Photo: Robin Aldworth Nottingham Castle Museum

All these sherds are in a ware made at some very successful kilns in the Nene Valley near Peterborough. These potteries produced a whole range of beakers, bowls, dishes, jars and flagons throughout the second, third and fourth centuries which were sold all over Roman Britain as table ware. These pieces are of late third and fourth century date and were very popular because by that time the highly desirable red, samian ware was no longer being imported into Britain.
Photo: Robin Aldworth Nottingham Castle Museum

This is quite an unusual type – a colour-coated lid with a delicate rouletted decoration on top. It has a small projection or lip below which would have slotted into the jar or jug. This also came from the Nene Valley kilns.
Photo: Robin Aldworth Nottingham Castle Museum

All these sherds are in a ware made in the Nene Valley near Peterborough. These potteries produced a whole range of vessels throughout the second, third and fourth centuries which were sold all over Roman Britain as tableware. These pieces have been made of white clay and then dipped in a liquid clay, known as a slip, giving a darker colour when fired in a kiln. From bottom left, clockwise these are a beaker, another beaker sherd, a dish and a jar.
Photo: Peter Allen Nottingham Castle Museum

This sherd is from a mortarium, or grinding bowl, and shows a small spout which the potter has made to pour off the liquid. This example is of a type made at kilns at Swanpool, Lincoln in the late third and fourth centuries. Rather than using small stones as grits they used broken up iron slag (the black bits). The mortarium has been made in an orange sandy clay which has been dipped in a finer grade white clay before firing, coating the vessel. This may have been because white vessels seem to have been particularly prized by the Romans but this was a cheaper way of producing the same effect.
Photo: Peter Allen Nottingham University Museum

The base of this grey ware jar has been pierced with lots of holes to use as a colander.
Photo: Peter Allen Nottingham Castle Museum

This splendid jar had pierced lugs through which suspension ropes or basketry could be strung to suspend it above a fire, or more probably to lower it down a well like the one found recently at the school. These sorts of jars were used to raise water from the wells by lowering them in a kind of harness or tied to a rope or leather thong. Jars like this are often found broken at the bottom of wells. The well at Carnarvon School was sealed to protect it rather than excavated.
Photo: Robin Aldworth Nottingham Castle Museum

The decoration on this jar suggests that it was meant for display as well as being functional. The shoulder has been richly decorated with looping burnished lines in a zone delimited by horizontal grooves. Such jars commonly had zones demarcated by raised cordons (ridges) or grooves all the way down the body to just above the base. The upper part of the body would be decorated with burnished curves, latticed lines, intersecting loops and shiny borders while the lower body would have combed wavy lines, criss-cross grooves and ridges which would help the householder to grip the pot when carrying it. This type of jar also seems to have been used for holding water, like a modern jug.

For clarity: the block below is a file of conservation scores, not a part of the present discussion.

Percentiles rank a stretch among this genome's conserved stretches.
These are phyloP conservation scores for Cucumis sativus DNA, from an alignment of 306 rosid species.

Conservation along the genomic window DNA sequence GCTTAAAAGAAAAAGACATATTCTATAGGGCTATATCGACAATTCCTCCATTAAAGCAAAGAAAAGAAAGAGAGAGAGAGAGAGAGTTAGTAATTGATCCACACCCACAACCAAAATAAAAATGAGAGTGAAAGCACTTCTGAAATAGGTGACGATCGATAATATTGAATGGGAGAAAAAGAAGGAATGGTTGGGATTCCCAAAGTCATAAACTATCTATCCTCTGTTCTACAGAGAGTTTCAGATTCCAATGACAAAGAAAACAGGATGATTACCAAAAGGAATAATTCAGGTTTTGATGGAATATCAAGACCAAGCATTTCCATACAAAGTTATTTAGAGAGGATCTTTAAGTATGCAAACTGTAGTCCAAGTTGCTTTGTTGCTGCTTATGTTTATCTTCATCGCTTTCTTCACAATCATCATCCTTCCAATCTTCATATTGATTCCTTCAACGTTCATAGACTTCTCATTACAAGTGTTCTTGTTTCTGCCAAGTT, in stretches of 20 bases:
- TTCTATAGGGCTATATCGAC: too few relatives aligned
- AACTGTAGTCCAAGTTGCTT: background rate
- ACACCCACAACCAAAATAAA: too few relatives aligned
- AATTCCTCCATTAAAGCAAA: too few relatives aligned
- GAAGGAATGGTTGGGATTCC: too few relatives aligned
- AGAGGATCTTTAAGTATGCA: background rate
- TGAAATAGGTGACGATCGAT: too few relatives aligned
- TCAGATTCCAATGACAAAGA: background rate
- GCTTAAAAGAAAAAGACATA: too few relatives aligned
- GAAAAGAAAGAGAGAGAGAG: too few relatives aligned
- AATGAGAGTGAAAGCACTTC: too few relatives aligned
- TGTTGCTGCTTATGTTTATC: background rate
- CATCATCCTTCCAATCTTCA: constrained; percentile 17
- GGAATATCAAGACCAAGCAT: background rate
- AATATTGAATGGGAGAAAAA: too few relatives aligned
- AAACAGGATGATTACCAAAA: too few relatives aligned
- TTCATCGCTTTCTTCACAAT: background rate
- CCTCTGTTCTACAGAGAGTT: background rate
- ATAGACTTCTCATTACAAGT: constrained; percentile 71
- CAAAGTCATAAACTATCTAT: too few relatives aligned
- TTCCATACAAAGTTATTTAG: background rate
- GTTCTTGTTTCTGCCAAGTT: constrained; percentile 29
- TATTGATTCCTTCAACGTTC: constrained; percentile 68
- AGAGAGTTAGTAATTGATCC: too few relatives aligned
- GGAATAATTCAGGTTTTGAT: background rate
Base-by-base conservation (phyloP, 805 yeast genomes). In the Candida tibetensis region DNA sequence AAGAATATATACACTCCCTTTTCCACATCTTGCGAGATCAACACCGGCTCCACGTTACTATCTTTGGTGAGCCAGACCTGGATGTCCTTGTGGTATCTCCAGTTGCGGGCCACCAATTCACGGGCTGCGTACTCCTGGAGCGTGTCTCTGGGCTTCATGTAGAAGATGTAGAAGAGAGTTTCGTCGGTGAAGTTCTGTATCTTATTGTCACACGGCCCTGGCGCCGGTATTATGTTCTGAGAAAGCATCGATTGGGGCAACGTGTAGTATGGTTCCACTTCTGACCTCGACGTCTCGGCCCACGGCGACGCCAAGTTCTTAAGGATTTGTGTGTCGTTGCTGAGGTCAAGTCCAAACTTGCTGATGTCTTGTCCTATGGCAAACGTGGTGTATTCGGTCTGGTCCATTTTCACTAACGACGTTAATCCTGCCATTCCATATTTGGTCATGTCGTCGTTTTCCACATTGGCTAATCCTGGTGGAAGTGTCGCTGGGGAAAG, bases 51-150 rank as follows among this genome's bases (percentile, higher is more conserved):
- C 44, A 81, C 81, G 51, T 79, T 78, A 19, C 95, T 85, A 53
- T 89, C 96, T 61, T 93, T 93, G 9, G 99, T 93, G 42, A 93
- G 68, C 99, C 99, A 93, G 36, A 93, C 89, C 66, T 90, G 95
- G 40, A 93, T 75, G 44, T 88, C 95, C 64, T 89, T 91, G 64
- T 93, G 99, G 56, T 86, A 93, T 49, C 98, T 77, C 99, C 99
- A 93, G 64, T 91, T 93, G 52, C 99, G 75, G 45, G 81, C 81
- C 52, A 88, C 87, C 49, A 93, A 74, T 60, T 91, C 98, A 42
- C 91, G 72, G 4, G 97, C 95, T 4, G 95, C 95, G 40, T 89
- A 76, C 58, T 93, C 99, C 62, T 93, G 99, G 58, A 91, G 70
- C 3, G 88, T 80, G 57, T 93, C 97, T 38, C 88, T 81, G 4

Photo: Robin Aldworth Nottingham Castle Museum

These four sherds are all from bowls and dishes used by the Romans to cook and eat their dinners. The one at the bottom left would have been a wide shallow dish, known by archaeologists as a “dog dish” because of its shape. The other three would have been a bit deeper and have a handy flange to help pick up the dish.
Photo: Robin Aldworth Nottingham Castle Museum

A kiln at Carnarvon?

There is some evidence from the site for the sorts of activities being carried out there besides farming. A sherd of a lid-seated jar was so over-fired that the clay had bubbled and turned dark grey. This was a first century jar form and its condition suggests that it is a “waster” – a pot that has been misfired in a pottery kiln. Evidence from Margidunum suggests that there were pottery kilns nearby supplying the fort and town. Some of them may have been sited at the School near the clay deposits in the marshland. A second jar with a warped rim of late second or third century date may come from later kilns on the site. Sometimes farmers added to their income by making pottery when there was not as much to do about the farm. As well as pottery production, fragments of slag indicate smithing may have been carried out at the farm although this may have only been periodic for repairing farm equipment.